"I wanted it to be eclectic, not in the sense of combining different styles of furniture but mixing current or modern pieces of furniture with turn-of-the-century architecture."

To that end, he planned to simply remove the decades-old wallpaper and leave the bare gray plaster walls, which in close to 100 years had not been painted.

Then Hollywood came calling.

Around Christmas last year, a property scout knocked on Carlough's door and asked if he'd considering allowing Paramount Picture's to use his home as the principal set for the upcoming movie "Wonder Boys," starring Michael Douglas, Frances McDormand and Robert Downey Jr.

The movie company was searching for a house that had a second-floor library with a fireplace and built-in bookcases that also happened to look onto twin houses with turrets. Carlough's home fit the bill.

For the next five months, Carlough watched as workers turned his relatively well-preserved house into Hollywood's version of a decaying abode. Walls were painted tan and sprayed with dirt; switchplates were faux finished to look as if they hadn't cleaned in years. The outside was hosed down with an India ink to resemble water stains.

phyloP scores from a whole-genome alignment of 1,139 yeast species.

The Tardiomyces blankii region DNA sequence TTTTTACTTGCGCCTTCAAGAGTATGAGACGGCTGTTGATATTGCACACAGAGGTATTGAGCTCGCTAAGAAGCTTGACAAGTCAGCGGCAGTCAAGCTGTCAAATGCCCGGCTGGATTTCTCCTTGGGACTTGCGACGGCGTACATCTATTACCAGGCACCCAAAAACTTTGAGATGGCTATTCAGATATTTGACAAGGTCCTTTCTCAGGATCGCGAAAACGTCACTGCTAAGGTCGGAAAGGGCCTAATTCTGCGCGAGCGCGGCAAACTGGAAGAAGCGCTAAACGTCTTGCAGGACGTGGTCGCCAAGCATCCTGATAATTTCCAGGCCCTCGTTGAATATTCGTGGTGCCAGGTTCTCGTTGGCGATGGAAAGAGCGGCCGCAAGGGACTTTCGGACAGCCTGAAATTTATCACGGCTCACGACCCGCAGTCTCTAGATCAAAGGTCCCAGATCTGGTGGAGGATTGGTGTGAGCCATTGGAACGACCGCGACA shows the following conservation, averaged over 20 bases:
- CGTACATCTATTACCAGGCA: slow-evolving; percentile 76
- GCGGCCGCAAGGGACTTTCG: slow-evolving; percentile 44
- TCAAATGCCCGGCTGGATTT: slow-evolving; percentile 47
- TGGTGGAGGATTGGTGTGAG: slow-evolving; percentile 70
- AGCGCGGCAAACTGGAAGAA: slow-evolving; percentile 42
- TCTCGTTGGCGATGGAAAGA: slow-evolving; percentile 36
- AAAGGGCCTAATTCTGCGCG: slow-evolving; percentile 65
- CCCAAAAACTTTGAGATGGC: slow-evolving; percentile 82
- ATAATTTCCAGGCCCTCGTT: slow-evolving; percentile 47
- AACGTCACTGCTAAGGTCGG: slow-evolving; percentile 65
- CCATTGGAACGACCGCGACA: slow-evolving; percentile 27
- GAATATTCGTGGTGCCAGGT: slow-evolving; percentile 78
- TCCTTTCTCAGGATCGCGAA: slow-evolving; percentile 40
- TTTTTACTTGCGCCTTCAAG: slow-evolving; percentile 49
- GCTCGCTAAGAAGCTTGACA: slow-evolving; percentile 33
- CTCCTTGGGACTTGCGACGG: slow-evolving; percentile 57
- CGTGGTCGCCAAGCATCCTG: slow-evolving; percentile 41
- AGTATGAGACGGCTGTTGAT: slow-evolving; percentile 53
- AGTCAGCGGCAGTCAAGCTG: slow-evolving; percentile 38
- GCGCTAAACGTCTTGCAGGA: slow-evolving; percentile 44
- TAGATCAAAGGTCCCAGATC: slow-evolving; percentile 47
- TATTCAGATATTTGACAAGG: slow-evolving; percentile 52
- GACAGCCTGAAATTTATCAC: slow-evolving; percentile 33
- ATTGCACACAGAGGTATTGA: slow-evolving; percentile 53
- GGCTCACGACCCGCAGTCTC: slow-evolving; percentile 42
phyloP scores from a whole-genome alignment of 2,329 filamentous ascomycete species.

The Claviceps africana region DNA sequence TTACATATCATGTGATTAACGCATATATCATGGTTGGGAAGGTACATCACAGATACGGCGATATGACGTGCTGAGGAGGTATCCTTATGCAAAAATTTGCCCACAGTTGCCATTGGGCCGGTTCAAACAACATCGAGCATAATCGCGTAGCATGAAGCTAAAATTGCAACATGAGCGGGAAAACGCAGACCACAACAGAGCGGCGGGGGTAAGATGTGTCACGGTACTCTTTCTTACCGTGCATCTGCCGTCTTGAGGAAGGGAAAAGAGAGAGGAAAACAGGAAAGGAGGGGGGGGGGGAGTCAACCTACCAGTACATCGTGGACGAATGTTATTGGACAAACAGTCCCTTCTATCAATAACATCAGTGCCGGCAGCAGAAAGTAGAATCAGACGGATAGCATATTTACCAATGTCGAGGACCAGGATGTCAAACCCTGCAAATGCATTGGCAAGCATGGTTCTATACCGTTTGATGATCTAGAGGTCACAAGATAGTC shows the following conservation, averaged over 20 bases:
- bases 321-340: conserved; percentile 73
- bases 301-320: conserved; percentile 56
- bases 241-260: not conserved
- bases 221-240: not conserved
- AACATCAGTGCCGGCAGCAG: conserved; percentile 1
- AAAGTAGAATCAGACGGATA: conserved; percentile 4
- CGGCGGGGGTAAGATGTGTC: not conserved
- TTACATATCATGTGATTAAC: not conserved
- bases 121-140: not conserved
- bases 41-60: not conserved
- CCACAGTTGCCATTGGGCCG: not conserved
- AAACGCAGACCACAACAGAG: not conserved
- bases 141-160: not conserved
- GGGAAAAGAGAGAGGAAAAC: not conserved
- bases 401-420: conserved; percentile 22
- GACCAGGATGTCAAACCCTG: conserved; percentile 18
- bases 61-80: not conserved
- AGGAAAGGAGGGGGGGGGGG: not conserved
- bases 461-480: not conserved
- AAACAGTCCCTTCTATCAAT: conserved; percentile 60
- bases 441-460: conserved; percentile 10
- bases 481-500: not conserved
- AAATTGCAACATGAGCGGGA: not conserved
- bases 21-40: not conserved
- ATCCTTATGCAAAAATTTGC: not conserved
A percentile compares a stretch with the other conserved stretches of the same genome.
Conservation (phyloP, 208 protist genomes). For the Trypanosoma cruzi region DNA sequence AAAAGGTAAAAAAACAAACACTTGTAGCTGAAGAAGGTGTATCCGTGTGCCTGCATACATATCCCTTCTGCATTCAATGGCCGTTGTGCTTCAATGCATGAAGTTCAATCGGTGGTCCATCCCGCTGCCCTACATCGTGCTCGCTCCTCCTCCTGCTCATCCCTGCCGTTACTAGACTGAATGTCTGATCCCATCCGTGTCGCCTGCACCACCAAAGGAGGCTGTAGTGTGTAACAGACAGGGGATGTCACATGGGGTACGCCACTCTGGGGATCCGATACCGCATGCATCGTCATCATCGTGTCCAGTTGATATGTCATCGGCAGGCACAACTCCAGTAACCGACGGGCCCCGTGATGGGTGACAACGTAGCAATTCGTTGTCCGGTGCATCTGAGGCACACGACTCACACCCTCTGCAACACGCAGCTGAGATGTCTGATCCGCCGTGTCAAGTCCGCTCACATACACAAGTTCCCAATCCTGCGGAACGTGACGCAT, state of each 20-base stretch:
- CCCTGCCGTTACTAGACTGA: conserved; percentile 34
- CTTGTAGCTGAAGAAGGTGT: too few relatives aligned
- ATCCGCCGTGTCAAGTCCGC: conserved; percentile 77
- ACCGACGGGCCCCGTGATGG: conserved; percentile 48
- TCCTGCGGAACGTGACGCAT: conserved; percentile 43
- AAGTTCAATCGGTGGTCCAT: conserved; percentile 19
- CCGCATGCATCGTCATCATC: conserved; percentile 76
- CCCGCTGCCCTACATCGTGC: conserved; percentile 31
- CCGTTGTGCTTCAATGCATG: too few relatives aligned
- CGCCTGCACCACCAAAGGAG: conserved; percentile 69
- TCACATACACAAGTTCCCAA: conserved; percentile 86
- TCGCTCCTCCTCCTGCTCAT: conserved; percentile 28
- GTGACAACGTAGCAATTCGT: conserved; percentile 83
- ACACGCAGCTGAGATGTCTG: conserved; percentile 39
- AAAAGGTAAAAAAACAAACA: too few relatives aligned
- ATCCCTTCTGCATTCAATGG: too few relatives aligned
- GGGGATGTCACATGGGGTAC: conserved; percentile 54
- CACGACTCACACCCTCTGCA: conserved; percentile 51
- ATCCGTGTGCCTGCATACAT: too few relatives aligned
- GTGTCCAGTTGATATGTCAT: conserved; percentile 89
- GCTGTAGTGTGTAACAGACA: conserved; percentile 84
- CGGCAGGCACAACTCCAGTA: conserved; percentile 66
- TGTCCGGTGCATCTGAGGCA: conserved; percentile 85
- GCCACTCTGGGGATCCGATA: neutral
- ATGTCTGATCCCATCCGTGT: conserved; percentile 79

"They did their best to make the house look like a wreck," says Carlough.

But because movie producers had promised to return everything to normal, he didn't worry.

To create a feeling of warmth, the walls of Carlough's computer room, were painted orange with hot pink trim. (Joyce Mendelsohn, Post-Gazette) 

"I had just moved in, so it wasn't as if they were undoing a lot of things," he says.

That is until workers painted those carefully preserved bare plaster walls.

"So I thought, 'What can I do now?'" Carlough recalls with a chuckle. "I know -- paint!"

While the main floor is bright with color, it's the second and third floors that, depending on your point of view, delight the senses or make you wince.

The computer room, for instance, sports bright orange walls and hot-pink "objects," or woodwork. The master bedroom features cobalt-blue walls and ceiling and deep purple mantle and window.

Across the hall, the television room glows like a TV, with shades of chartreuse and raspberry. The adjoining library -- where "Wonder Boys" actor Michael Douglas contemplates his career as a writer -- soothes the soul with mulberry-colored paint.